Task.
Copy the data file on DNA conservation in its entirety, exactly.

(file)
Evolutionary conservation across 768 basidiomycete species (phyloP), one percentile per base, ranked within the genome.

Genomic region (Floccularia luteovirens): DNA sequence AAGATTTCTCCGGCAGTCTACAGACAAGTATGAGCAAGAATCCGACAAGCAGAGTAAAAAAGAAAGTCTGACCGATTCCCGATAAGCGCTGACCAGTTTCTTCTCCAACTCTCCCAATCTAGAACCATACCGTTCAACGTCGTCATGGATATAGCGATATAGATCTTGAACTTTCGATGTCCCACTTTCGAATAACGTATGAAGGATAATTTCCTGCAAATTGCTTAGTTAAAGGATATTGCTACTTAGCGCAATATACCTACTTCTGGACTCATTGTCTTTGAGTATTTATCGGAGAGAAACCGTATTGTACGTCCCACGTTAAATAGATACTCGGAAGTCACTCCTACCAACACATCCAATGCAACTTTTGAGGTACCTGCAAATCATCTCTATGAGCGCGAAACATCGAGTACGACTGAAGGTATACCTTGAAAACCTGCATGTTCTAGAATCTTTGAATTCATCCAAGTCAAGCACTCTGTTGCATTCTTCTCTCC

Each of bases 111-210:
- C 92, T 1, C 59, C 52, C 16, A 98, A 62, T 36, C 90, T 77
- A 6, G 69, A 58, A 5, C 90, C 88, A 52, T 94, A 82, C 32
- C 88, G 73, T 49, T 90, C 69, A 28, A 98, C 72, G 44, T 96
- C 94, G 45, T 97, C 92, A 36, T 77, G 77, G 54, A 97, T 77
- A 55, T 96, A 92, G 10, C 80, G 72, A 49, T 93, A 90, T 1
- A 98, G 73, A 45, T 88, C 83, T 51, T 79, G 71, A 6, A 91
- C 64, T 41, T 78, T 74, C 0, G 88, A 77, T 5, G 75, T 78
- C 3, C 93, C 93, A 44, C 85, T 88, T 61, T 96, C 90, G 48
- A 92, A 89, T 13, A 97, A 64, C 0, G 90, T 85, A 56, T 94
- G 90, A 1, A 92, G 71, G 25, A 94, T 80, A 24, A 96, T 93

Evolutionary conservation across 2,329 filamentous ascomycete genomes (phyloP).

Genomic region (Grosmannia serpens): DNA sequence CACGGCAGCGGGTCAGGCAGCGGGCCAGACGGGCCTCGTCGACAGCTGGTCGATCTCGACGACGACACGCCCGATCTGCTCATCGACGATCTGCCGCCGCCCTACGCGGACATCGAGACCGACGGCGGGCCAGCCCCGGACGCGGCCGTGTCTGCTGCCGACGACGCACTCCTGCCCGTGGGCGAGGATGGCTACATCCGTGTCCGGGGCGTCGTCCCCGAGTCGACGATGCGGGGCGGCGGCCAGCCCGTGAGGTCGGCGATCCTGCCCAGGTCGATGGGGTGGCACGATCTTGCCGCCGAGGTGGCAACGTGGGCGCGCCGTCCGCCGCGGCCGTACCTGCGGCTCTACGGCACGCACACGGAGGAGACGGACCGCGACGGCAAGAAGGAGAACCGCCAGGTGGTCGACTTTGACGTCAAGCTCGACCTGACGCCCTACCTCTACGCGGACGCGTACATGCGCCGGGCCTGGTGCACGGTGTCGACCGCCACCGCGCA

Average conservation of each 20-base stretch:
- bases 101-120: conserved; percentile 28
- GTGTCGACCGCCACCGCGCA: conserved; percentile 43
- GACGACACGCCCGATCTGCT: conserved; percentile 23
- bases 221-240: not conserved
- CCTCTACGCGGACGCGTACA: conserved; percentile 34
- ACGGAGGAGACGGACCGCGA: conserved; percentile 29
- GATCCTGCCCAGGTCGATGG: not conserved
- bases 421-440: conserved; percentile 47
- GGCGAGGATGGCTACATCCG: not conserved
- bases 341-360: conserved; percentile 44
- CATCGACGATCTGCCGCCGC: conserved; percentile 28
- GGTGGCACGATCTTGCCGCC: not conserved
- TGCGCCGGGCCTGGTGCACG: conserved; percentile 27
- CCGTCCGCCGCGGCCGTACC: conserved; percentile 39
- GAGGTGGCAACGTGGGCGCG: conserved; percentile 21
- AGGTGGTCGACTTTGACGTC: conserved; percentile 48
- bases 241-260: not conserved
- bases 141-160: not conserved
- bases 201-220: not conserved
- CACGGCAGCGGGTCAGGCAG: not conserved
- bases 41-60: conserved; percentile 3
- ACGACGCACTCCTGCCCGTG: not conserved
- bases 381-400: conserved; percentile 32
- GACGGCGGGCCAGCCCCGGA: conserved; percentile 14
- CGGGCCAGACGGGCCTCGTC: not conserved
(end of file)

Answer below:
Evolutionary conservation across 768 basidiomycete species (phyloP), one percentile per base, ranked within the genome.

Genomic region (Floccularia luteovirens): DNA sequence AAGATTTCTCCGGCAGTCTACAGACAAGTATGAGCAAGAATCCGACAAGCAGAGTAAAAAAGAAAGTCTGACCGATTCCCGATAAGCGCTGACCAGTTTCTTCTCCAACTCTCCCAATCTAGAACCATACCGTTCAACGTCGTCATGGATATAGCGATATAGATCTTGAACTTTCGATGTCCCACTTTCGAATAACGTATGAAGGATAATTTCCTGCAAATTGCTTAGTTAAAGGATATTGCTACTTAGCGCAATATACCTACTTCTGGACTCATTGTCTTTGAGTATTTATCGGAGAGAAACCGTATTGTACGTCCCACGTTAAATAGATACTCGGAAGTCACTCCTACCAACACATCCAATGCAACTTTTGAGGTACCTGCAAATCATCTCTATGAGCGCGAAACATCGAGTACGACTGAAGGTATACCTTGAAAACCTGCATGTTCTAGAATCTTTGAATTCATCCAAGTCAAGCACTCTGTTGCATTCTTCTCTCC

Each of bases 111-210:
- C 92, T 1, C 59, C 52, C 16, A 98, A 62, T 36, C 90, T 77
- A 6, G 69, A 58, A 5, C 90, C 88, A 52, T 94, A 82, C 32
- C 88, G 73, T 49, T 90, C 69, A 28, A 98, C 72, G 44, T 96
- C 94, G 45, T 97, C 92, A 36, T 77, G 77, G 54, A 97, T 77
- A 55, T 96, A 92, G 10, C 80, G 72, A 49, T 93, A 90, T 1
- A 98, G 73, A 45, T 88, C 83, T 51, T 79, G 71, A 6, A 91
- C 64, T 41, T 78, T 74, C 0, G 88, A 77, T 5, G 75, T 78
- C 3, C 93, C 93, A 44, C 85, T 88, T 61, T 96, C 90, G 48
- A 92, A 89, T 13, A 97, A 64, C 0, G 90, T 85, A 56, T 94
- G 90, A 1, A 92, G 71, G 25, A 94, T 80, A 24, A 96, T 93

Evolutionary conservation across 2,329 filamentous ascomycete genomes (phyloP).

Genomic region (Grosmannia serpens): DNA sequence CACGGCAGCGGGTCAGGCAGCGGGCCAGACGGGCCTCGTCGACAGCTGGTCGATCTCGACGACGACACGCCCGATCTGCTCATCGACGATCTGCCGCCGCCCTACGCGGACATCGAGACCGACGGCGGGCCAGCCCCGGACGCGGCCGTGTCTGCTGCCGACGACGCACTCCTGCCCGTGGGCGAGGATGGCTACATCCGTGTCCGGGGCGTCGTCCCCGAGTCGACGATGCGGGGCGGCGGCCAGCCCGTGAGGTCGGCGATCCTGCCCAGGTCGATGGGGTGGCACGATCTTGCCGCCGAGGTGGCAACGTGGGCGCGCCGTCCGCCGCGGCCGTACCTGCGGCTCTACGGCACGCACACGGAGGAGACGGACCGCGACGGCAAGAAGGAGAACCGCCAGGTGGTCGACTTTGACGTCAAGCTCGACCTGACGCCCTACCTCTACGCGGACGCGTACATGCGCCGGGCCTGGTGCACGGTGTCGACCGCCACCGCGCA

Average conservation of each 20-base stretch:
- bases 101-120: conserved; percentile 28
- GTGTCGACCGCCACCGCGCA: conserved; percentile 43
- GACGACACGCCCGATCTGCT: conserved; percentile 23
- bases 221-240: not conserved
- CCTCTACGCGGACGCGTACA: conserved; percentile 34
- ACGGAGGAGACGGACCGCGA: conserved; percentile 29
- GATCCTGCCCAGGTCGATGG: not conserved
- bases 421-440: conserved; percentile 47
- GGCGAGGATGGCTACATCCG: not conserved
- bases 341-360: conserved; percentile 44
- CATCGACGATCTGCCGCCGC: conserved; percentile 28
- GGTGGCACGATCTTGCCGCC: not conserved
- TGCGCCGGGCCTGGTGCACG: conserved; percentile 27
- CCGTCCGCCGCGGCCGTACC: conserved; percentile 39
- GAGGTGGCAACGTGGGCGCG: conserved; percentile 21
- AGGTGGTCGACTTTGACGTC: conserved; percentile 48
- bases 241-260: not conserved
- bases 141-160: not conserved
- bases 201-220: not conserved
- CACGGCAGCGGGTCAGGCAG: not conserved
- bases 41-60: conserved; percentile 3
- ACGACGCACTCCTGCCCGTG: not conserved
- bases 381-400: conserved; percentile 32
- GACGGCGGGCCAGCCCCGGA: conserved; percentile 14
- CGGGCCAGACGGGCCTCGTC: not conserved